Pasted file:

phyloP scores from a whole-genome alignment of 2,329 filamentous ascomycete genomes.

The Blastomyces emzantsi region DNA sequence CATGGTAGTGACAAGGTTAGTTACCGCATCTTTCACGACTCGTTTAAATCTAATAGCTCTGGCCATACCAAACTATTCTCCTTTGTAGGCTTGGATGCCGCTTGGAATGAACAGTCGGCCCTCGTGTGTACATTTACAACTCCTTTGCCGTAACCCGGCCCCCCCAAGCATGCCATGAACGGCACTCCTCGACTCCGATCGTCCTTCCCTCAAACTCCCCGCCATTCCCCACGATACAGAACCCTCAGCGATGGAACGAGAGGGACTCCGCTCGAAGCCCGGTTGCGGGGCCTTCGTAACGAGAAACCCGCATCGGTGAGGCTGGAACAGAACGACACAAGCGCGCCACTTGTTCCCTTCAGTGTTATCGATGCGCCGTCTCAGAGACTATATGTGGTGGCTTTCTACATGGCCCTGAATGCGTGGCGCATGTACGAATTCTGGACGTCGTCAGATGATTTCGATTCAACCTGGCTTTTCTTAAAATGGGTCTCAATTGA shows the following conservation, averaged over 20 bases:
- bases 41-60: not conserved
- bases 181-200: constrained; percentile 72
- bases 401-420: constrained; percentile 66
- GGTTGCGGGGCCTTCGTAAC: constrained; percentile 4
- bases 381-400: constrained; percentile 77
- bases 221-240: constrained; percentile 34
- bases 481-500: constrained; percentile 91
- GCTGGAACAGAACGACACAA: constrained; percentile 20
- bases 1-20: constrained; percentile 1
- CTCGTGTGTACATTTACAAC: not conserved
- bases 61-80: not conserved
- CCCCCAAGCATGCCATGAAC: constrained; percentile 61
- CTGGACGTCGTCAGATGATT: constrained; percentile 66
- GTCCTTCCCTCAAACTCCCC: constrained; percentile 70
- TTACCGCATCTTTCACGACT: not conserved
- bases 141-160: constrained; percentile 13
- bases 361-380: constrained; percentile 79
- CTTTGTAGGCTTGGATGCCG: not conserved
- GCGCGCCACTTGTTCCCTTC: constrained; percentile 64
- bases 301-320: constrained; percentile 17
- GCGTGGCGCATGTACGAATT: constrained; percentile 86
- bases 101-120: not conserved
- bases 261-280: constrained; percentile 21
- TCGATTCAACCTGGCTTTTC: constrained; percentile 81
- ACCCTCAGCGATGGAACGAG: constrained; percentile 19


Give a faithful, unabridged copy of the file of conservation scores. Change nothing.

phyloP scores from a whole-genome alignment of 2,329 filamentous ascomycete genomes.

The Blastomyces emzantsi region DNA sequence CATGGTAGTGACAAGGTTAGTTACCGCATCTTTCACGACTCGTTTAAATCTAATAGCTCTGGCCATACCAAACTATTCTCCTTTGTAGGCTTGGATGCCGCTTGGAATGAACAGTCGGCCCTCGTGTGTACATTTACAACTCCTTTGCCGTAACCCGGCCCCCCCAAGCATGCCATGAACGGCACTCCTCGACTCCGATCGTCCTTCCCTCAAACTCCCCGCCATTCCCCACGATACAGAACCCTCAGCGATGGAACGAGAGGGACTCCGCTCGAAGCCCGGTTGCGGGGCCTTCGTAACGAGAAACCCGCATCGGTGAGGCTGGAACAGAACGACACAAGCGCGCCACTTGTTCCCTTCAGTGTTATCGATGCGCCGTCTCAGAGACTATATGTGGTGGCTTTCTACATGGCCCTGAATGCGTGGCGCATGTACGAATTCTGGACGTCGTCAGATGATTTCGATTCAACCTGGCTTTTCTTAAAATGGGTCTCAATTGA shows the following conservation, averaged over 20 bases:
- bases 41-60: not conserved
- bases 181-200: constrained; percentile 72
- bases 401-420: constrained; percentile 66
- GGTTGCGGGGCCTTCGTAAC: constrained; percentile 4
- bases 381-400: constrained; percentile 77
- bases 221-240: constrained; percentile 34
- bases 481-500: constrained; percentile 91
- GCTGGAACAGAACGACACAA: constrained; percentile 20
- bases 1-20: constrained; percentile 1
- CTCGTGTGTACATTTACAAC: not conserved
- bases 61-80: not conserved
- CCCCCAAGCATGCCATGAAC: constrained; percentile 61
- CTGGACGTCGTCAGATGATT: constrained; percentile 66
- GTCCTTCCCTCAAACTCCCC: constrained; percentile 70
- TTACCGCATCTTTCACGACT: not conserved
- bases 141-160: constrained; percentile 13
- bases 361-380: constrained; percentile 79
- CTTTGTAGGCTTGGATGCCG: not conserved
- GCGCGCCACTTGTTCCCTTC: constrained; percentile 64
- bases 301-320: constrained; percentile 17
- GCGTGGCGCATGTACGAATT: constrained; percentile 86
- bases 101-120: not conserved
- bases 261-280: constrained; percentile 21
- TCGATTCAACCTGGCTTTTC: constrained; percentile 81
- ACCCTCAGCGATGGAACGAG: constrained; percentile 19